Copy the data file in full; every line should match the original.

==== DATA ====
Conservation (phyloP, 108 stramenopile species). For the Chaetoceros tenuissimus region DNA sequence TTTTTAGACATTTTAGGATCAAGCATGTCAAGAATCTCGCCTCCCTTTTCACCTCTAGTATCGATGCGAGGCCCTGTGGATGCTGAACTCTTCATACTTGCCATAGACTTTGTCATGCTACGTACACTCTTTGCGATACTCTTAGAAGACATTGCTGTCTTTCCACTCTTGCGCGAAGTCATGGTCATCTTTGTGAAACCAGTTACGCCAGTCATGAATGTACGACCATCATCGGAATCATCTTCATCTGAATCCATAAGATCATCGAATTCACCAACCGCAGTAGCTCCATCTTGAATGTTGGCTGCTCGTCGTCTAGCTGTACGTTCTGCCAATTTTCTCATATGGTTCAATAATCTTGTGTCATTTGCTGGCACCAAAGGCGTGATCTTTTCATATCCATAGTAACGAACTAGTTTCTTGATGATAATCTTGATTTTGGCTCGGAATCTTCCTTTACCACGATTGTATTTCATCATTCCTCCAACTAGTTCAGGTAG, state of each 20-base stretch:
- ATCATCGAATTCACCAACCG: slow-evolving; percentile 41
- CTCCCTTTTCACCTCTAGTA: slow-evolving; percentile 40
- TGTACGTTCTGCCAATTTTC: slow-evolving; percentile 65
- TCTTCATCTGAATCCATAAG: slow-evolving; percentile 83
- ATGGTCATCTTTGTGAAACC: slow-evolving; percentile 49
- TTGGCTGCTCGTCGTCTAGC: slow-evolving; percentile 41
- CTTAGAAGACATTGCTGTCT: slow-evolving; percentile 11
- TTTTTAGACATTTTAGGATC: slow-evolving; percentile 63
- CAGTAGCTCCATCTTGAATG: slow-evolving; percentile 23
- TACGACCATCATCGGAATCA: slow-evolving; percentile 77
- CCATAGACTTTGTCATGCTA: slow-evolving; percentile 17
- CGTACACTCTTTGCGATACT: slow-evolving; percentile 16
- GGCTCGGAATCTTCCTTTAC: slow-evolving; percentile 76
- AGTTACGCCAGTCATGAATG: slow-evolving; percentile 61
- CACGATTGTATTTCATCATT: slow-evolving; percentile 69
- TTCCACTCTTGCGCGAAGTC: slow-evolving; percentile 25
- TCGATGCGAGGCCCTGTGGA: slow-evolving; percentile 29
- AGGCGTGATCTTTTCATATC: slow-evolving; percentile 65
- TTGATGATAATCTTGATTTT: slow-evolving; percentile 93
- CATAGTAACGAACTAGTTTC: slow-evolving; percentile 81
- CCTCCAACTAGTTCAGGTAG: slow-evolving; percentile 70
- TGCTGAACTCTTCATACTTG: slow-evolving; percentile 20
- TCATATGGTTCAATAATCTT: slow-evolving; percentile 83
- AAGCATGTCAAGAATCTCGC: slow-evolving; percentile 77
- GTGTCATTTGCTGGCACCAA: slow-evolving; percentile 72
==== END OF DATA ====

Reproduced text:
Conservation (phyloP, 108 stramenopile species). For the Chaetoceros tenuissimus region DNA sequence TTTTTAGACATTTTAGGATCAAGCATGTCAAGAATCTCGCCTCCCTTTTCACCTCTAGTATCGATGCGAGGCCCTGTGGATGCTGAACTCTTCATACTTGCCATAGACTTTGTCATGCTACGTACACTCTTTGCGATACTCTTAGAAGACATTGCTGTCTTTCCACTCTTGCGCGAAGTCATGGTCATCTTTGTGAAACCAGTTACGCCAGTCATGAATGTACGACCATCATCGGAATCATCTTCATCTGAATCCATAAGATCATCGAATTCACCAACCGCAGTAGCTCCATCTTGAATGTTGGCTGCTCGTCGTCTAGCTGTACGTTCTGCCAATTTTCTCATATGGTTCAATAATCTTGTGTCATTTGCTGGCACCAAAGGCGTGATCTTTTCATATCCATAGTAACGAACTAGTTTCTTGATGATAATCTTGATTTTGGCTCGGAATCTTCCTTTACCACGATTGTATTTCATCATTCCTCCAACTAGTTCAGGTAG, state of each 20-base stretch:
- ATCATCGAATTCACCAACCG: slow-evolving; percentile 41
- CTCCCTTTTCACCTCTAGTA: slow-evolving; percentile 40
- TGTACGTTCTGCCAATTTTC: slow-evolving; percentile 65
- TCTTCATCTGAATCCATAAG: slow-evolving; percentile 83
- ATGGTCATCTTTGTGAAACC: slow-evolving; percentile 49
- TTGGCTGCTCGTCGTCTAGC: slow-evolving; percentile 41
- CTTAGAAGACATTGCTGTCT: slow-evolving; percentile 11
- TTTTTAGACATTTTAGGATC: slow-evolving; percentile 63
- CAGTAGCTCCATCTTGAATG: slow-evolving; percentile 23
- TACGACCATCATCGGAATCA: slow-evolving; percentile 77
- CCATAGACTTTGTCATGCTA: slow-evolving; percentile 17
- CGTACACTCTTTGCGATACT: slow-evolving; percentile 16
- GGCTCGGAATCTTCCTTTAC: slow-evolving; percentile 76
- AGTTACGCCAGTCATGAATG: slow-evolving; percentile 61
- CACGATTGTATTTCATCATT: slow-evolving; percentile 69
- TTCCACTCTTGCGCGAAGTC: slow-evolving; percentile 25
- TCGATGCGAGGCCCTGTGGA: slow-evolving; percentile 29
- AGGCGTGATCTTTTCATATC: slow-evolving; percentile 65
- TTGATGATAATCTTGATTTT: slow-evolving; percentile 93
- CATAGTAACGAACTAGTTTC: slow-evolving; percentile 81
- CCTCCAACTAGTTCAGGTAG: slow-evolving; percentile 70
- TGCTGAACTCTTCATACTTG: slow-evolving; percentile 20
- TCATATGGTTCAATAATCTT: slow-evolving; percentile 83
- AAGCATGTCAAGAATCTCGC: slow-evolving; percentile 77
- GTGTCATTTGCTGGCACCAA: slow-evolving; percentile 72